Autumn is fast approaching and with October 30th just around the corner (when we turn the clocks back an hour!), it’s a good time to be thinking about lighting.
How we light our houses has changed immensely in recent years and the drive to be more energy efficient has brought a wealth of new products to the world of lighting.
Incandescent bulbs have been phased out in stages in the UK since 2009 but the old-fashioned light bulb could make a comeback thanks to a technological breakthrough that means they use less energy. Many people preferred the warmer glow given by the incandescent bulbs, but 95% of the energy that goes into them gets turned into heat rather than light. Their replacements – LED and fluorescent bulbs - whilst far more energy-efficient have proved unpopular because they give off a cold, unnatural light compared to their predecessors. Researchers at the Massachusetts Institute of Technology in the US believe they have devised a method for incandescent bulbs to save energy - making them vastly more efficient. The new models are expected to reach 40% efficiency compared to 5& efficiency for the original incandescent bulbs. So watch out - your be-loved light bulbs could be back!
Lighting is a relatively simple and often inexpensive change that you can make to your interior decor that will have an instant impact on how the room looks. As well as creating a focal point it can increase or decrease the vibrancy of colours, altering the ambiance and affecting your comfort and mood.
Lighting is very much at the forefront of design at the moment and the materials used to make lamps and shades is immense.
Here are just a few materials making amazing lighting that have caught our eye.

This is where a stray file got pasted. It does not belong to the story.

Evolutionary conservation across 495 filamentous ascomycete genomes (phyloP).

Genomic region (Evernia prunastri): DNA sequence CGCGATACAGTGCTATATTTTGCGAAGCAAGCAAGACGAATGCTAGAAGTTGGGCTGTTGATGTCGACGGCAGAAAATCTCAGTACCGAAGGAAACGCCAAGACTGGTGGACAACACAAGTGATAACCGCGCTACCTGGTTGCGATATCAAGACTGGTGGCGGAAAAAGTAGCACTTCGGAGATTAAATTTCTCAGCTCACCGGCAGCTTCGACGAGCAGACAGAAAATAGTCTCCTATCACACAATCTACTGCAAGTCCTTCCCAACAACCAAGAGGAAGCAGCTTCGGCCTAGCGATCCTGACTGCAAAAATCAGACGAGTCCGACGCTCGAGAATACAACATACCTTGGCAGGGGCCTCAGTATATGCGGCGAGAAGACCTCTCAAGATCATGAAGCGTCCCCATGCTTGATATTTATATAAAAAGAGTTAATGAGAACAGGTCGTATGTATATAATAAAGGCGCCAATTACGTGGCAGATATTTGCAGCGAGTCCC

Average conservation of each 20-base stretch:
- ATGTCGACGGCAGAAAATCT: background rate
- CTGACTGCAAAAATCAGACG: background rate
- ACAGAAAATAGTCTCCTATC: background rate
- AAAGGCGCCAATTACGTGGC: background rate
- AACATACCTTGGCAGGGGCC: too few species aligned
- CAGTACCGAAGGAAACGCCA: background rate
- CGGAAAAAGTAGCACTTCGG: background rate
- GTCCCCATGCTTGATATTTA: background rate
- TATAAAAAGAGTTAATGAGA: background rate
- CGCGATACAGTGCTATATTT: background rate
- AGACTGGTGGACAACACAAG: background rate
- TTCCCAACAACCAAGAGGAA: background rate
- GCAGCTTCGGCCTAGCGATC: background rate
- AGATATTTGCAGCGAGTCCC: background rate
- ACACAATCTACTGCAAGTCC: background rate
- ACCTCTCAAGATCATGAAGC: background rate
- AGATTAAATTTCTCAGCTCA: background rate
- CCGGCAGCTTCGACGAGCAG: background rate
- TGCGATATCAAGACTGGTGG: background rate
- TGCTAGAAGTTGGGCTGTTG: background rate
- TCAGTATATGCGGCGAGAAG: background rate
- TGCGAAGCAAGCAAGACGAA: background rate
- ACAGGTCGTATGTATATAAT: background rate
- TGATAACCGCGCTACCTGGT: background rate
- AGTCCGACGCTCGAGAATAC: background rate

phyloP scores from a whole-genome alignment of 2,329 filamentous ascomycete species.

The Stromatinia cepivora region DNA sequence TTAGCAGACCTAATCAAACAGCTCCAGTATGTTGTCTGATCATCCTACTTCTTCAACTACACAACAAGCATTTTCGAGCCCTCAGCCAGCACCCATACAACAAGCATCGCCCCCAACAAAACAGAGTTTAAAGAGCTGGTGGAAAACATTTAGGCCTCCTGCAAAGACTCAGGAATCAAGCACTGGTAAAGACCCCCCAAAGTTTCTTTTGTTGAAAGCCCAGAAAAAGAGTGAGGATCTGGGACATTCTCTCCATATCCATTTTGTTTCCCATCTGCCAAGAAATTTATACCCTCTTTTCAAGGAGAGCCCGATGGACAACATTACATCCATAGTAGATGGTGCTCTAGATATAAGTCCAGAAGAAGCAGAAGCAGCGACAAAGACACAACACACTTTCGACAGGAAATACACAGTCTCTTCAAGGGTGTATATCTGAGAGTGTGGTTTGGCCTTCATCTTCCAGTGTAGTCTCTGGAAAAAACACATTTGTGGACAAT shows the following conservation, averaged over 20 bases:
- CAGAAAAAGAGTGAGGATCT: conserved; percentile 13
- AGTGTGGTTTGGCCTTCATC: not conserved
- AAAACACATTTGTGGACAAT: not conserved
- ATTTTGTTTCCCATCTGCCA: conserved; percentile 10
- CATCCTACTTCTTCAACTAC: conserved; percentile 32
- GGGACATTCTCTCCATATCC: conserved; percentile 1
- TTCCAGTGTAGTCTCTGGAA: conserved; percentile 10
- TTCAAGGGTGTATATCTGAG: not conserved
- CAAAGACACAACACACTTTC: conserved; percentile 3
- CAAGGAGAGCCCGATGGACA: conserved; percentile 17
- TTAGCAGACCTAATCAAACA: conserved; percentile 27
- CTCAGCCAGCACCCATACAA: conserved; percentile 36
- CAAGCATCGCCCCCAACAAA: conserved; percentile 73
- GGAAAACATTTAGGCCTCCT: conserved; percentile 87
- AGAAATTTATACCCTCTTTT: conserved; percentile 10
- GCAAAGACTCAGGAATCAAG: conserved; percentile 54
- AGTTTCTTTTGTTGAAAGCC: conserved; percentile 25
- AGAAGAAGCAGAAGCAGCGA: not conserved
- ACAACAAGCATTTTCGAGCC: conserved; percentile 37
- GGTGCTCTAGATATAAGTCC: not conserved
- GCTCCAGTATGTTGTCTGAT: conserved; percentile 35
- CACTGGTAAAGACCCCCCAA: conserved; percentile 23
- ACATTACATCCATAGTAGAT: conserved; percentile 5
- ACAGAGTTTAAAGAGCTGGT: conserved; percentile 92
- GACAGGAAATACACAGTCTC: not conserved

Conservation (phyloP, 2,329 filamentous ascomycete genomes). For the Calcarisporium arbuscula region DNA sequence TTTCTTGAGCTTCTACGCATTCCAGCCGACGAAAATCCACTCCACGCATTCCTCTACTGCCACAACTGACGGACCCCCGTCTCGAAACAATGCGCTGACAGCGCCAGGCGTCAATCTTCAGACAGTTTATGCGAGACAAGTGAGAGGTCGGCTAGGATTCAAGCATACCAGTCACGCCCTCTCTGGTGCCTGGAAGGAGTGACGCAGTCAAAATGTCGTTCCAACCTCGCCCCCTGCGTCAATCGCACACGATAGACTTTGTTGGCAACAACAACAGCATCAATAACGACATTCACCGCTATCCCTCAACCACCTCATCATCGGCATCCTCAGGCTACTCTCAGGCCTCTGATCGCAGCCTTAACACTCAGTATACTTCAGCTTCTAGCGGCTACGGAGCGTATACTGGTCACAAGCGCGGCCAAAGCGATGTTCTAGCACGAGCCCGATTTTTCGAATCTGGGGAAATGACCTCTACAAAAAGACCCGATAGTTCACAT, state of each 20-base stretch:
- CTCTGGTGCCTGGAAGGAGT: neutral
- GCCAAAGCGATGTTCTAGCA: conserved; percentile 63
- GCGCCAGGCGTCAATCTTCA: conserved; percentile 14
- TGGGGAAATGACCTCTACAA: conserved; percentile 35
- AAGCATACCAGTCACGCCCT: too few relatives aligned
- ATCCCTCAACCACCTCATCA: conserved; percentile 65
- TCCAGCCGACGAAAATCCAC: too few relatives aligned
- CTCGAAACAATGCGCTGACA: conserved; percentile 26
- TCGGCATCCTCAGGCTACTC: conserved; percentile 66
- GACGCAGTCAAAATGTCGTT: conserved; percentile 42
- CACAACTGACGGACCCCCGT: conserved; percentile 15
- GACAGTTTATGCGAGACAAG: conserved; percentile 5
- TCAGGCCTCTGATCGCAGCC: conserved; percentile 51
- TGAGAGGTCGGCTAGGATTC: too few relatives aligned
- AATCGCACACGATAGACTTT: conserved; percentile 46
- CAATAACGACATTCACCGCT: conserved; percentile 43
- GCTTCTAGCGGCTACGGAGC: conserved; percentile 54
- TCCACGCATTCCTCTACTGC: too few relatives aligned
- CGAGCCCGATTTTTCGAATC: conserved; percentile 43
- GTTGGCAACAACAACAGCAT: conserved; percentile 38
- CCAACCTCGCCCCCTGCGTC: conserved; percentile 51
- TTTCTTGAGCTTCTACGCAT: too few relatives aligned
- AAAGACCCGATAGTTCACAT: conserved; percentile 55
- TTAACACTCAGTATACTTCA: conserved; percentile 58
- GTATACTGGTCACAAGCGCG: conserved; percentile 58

An obvious choice for lighting, but with developments in technology and designers pushing boundaries, glass provides a huge variety of innovative designs.
Using glass, The Light Yard has a unique and creative collection of bespoke and hand-crafted lighting made by independent British and European designers and artisans. Their range of lighting features glass for use both indoors and out.
Janie Knitted Textiles makes lampshades in wool. Developed originally for the Cambrian Wool Challenge, the retro-inspired Strand lighting is created using knitted tubular fabric which is then woven onto custom-made wire lampshade frames.
You can now see their work in a number of high profile restaurant interiors including the newly launched Wahaca in Brighton. A dip-dye range has also recently been launched in Heal’s Tottenham Court Road.
Watch how they are designed and made at https://vimeo.com/178493805
Suffolk-based Storm Furniture design and make a visually stunning range of home lighting and furniture products using eco-friendly wood veneer. All the products are 100% hand made to order in their Eco-Friendly workshop using a mix of modern and traditional techniques.